Minoa, a colony of the Samians, is one of Amorgos’s ancient cities. Located on the south slope of mount Moudoulia, near Katapola, it has been identified in 1837 by the Bavarian Hellenist Ludwig Ross. Earliest habitation here dates from the late 5th millennium BC. There is no information regarding the 2nd millennium BC, whereas habitation is uninterrupted from the 10th century BC up to the early 4th century AD, when the settlement was finally deserted. We have building remnants dating from the Geometric period, when the settlement was fortified. From the Archaic and Classical periods there are only some portable findings.


The settlement flourished and its planning also changed during Hellenistic Times, where most remains date from. During Roman Times, the positions of the centre and the road network changed. Minoa’s Acropolis includes the Geometrica wall, the settlement and the temple. A small gate and a 2.40 m high rampart are extant at the northeastern part of the walls, whereas a second rampart is still extant to the southeast. The settlement is located on the Acropolis’s south and southwestern slope platforms, and includes rock-hewn rectangular buildings. Habitation was uninterrupted from the 8th century BC up to the 2nd century AD. The foundation of the sanctuary inside the Acropolis dates from the 8th century BC; the sanctuary was used continuously up to the 4th century AD. It consists of a temple-like building and a precinct. The god worshipped there up to the 6th century BC is still unknown, but the sanctuary was later devoted to Dionysus. During Hellenistic Times, Dionysus was equated with Egyptian god Sarapis, who was then worshipped there.

The tower of Agia Triada

The tower of Agia Triada – or tower of Vasilis – is the best-preserved ancient monument on Amorgos and the best-preserved tower of that kind in the Cyclades. It is located in the district of Arkesini, near the settlement “sto Chorio”, built on a low hill. It is a fortified residence with a rectangular tower (5.60 m high nowadays) and a yard (25.31 x 11.40 m). Although already known since the 19th century thanks to the Bavarian Hellenist Ludwig Ross, the monument has not yet been excavated. In the yard, we can still see remnants of walls marking the different rooms. What is known from the interior of the tower is a stone staircase leading up to the first floor, as well as some triangular windows and two conches. Mobile findings evince this site was used from the 3rd millennium BC up to the Modern times. The tower itself dates approximately from the late 4th century BC. Remnants of farm houses dating from the 4th century BC up to the 7th century AD have been found to the east of the tower, as well as a building complex of the Modern period, also used in farming activities.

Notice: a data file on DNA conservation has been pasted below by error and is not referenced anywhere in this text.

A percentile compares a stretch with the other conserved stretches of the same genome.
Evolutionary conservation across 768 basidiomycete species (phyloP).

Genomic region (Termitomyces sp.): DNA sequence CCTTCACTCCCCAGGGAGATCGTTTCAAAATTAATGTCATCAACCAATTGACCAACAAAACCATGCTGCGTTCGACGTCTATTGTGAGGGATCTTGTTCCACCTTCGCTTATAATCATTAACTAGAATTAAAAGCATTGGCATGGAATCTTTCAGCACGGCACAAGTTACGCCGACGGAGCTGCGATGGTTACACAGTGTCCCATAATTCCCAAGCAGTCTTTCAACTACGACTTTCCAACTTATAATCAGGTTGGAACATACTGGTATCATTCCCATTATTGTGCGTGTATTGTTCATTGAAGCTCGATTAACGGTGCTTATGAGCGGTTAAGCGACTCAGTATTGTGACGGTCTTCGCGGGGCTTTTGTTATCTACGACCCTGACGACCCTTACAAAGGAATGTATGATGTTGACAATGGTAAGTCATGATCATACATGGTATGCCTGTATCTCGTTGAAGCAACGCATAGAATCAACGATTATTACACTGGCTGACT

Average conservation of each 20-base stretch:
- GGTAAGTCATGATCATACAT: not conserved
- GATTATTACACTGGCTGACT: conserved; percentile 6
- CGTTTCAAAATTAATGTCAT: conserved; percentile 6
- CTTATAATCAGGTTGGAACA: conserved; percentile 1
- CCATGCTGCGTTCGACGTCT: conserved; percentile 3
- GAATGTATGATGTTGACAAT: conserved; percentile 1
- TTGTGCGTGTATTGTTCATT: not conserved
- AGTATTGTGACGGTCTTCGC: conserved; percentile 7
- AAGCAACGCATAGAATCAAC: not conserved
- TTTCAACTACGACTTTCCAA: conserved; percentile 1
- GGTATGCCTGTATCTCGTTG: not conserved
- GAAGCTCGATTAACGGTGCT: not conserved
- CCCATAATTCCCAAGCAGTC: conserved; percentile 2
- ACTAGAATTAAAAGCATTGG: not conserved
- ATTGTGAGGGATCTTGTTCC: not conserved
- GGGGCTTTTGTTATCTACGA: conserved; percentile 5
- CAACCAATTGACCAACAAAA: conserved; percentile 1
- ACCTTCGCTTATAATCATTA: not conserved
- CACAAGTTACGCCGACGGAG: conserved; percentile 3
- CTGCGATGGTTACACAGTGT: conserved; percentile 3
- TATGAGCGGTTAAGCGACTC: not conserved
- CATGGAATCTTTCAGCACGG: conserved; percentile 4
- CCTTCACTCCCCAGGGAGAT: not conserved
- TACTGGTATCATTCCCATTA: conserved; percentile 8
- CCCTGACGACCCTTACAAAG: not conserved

This was obviously a defensive tower, as demonstrated by its meticulous masonry, solid construction and the elevated building. Thanks to its location, it could control access to both Arkesini and its port, and also communicate with other towers through a system of light signals. At the same time, it protected the surrounding farmhouses and was an organized residence with storage rooms for farming products and tools. Who built it is still unknown, but it was most likely built by some wealthy resident of Arkesini, since the city during Hellenistic Times, as demonstrated by inscriptions, could not afford to erect such buildings.


Contact Details

Katapola, Amorgos
Phone: +306978948458